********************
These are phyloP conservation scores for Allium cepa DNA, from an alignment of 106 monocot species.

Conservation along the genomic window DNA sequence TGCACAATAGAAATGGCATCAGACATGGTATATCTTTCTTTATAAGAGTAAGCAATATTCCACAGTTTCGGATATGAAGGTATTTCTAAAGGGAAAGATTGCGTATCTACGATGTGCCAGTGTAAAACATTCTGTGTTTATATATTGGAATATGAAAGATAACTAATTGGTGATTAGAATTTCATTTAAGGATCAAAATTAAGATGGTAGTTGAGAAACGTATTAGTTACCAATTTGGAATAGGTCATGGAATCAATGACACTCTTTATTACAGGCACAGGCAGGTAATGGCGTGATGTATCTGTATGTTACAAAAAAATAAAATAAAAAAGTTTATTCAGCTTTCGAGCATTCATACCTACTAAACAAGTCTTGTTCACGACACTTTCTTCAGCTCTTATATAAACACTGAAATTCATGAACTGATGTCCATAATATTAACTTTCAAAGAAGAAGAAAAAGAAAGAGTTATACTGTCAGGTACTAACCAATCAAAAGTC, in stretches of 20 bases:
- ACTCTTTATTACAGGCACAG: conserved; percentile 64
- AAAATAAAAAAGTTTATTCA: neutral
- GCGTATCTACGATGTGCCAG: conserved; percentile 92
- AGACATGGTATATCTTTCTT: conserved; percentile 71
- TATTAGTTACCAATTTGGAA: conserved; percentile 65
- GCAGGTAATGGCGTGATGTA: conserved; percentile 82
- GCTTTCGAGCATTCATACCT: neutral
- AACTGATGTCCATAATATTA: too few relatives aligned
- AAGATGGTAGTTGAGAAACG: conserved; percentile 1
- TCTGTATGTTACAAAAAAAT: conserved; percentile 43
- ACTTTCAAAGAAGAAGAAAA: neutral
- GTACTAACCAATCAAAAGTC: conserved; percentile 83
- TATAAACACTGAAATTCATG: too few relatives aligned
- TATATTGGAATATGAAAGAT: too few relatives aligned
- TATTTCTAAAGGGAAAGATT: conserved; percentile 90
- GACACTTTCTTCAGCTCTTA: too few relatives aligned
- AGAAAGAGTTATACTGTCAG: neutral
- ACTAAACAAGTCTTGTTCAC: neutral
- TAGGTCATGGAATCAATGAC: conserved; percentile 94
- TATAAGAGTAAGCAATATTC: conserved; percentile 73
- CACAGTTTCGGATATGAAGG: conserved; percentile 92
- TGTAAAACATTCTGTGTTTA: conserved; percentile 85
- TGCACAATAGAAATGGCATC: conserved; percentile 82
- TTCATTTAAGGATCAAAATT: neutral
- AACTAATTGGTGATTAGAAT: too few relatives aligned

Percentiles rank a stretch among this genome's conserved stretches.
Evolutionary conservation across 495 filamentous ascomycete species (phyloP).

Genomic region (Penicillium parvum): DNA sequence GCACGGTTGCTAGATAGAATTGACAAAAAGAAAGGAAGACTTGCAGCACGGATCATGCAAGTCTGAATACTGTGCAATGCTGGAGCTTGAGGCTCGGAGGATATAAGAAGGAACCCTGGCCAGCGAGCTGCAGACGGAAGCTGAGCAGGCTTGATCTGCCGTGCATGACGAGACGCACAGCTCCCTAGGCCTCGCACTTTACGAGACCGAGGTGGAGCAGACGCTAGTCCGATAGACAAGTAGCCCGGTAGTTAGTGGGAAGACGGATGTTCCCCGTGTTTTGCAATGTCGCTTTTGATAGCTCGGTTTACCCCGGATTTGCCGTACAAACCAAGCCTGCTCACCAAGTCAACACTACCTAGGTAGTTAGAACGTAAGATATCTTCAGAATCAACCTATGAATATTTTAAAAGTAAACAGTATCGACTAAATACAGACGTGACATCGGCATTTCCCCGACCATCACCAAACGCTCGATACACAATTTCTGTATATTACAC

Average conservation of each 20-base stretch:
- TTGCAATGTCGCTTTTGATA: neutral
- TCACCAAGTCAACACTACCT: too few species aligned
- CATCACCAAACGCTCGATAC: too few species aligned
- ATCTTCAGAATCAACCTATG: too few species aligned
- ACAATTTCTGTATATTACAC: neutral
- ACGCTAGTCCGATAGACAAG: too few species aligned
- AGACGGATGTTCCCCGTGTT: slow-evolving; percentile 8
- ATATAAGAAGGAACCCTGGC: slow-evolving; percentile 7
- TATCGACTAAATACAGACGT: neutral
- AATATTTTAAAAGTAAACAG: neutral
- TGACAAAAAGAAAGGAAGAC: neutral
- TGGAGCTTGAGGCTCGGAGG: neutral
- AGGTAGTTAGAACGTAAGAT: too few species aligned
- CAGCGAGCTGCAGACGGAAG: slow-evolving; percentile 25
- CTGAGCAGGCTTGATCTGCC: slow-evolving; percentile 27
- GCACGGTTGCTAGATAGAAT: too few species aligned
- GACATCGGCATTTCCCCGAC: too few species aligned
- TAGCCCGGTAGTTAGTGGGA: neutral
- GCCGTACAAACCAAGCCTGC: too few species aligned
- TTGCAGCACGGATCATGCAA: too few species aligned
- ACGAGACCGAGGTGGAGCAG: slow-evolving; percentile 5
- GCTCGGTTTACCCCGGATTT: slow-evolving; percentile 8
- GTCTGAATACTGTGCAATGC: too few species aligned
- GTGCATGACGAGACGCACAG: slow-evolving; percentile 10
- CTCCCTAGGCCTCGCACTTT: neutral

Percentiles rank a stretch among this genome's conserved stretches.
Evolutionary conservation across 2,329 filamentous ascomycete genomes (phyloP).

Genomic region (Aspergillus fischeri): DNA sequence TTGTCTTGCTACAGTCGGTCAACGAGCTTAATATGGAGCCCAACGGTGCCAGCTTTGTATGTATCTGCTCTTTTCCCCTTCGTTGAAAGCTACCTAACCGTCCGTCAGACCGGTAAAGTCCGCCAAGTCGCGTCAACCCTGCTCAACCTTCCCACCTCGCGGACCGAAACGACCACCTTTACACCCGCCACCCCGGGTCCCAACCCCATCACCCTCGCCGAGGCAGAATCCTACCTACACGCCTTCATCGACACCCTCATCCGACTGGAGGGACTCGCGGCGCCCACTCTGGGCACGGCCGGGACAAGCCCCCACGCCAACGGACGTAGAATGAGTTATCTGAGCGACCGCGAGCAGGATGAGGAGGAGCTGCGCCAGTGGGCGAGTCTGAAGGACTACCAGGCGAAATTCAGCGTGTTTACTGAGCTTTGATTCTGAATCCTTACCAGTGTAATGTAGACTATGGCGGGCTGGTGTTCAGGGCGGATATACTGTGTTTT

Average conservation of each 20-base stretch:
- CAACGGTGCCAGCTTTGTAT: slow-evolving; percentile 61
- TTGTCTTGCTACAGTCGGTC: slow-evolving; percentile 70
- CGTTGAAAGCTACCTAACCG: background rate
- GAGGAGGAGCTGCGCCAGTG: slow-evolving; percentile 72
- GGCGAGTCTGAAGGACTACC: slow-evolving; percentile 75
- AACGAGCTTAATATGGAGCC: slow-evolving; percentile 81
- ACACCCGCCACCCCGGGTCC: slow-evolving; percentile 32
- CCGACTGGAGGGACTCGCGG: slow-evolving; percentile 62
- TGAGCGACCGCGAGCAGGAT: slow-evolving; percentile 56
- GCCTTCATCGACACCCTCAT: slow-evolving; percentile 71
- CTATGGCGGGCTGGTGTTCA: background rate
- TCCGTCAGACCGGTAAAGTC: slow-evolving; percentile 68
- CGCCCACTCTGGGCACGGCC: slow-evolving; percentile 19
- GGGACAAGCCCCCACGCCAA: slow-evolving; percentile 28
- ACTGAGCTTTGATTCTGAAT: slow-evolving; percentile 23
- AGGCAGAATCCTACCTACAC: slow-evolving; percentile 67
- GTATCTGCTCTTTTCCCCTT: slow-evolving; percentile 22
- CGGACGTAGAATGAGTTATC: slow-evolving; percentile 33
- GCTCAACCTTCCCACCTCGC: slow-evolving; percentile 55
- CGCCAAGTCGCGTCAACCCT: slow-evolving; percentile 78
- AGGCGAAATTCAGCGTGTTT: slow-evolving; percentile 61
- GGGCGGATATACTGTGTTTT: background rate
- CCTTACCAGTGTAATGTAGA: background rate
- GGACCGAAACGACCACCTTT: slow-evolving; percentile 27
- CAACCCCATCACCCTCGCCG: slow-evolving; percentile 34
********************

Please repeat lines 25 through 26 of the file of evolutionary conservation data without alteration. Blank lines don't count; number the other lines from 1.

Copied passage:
- TGCACAATAGAAATGGCATC: conserved; percentile 82
- TTCATTTAAGGATCAAAATT: neutral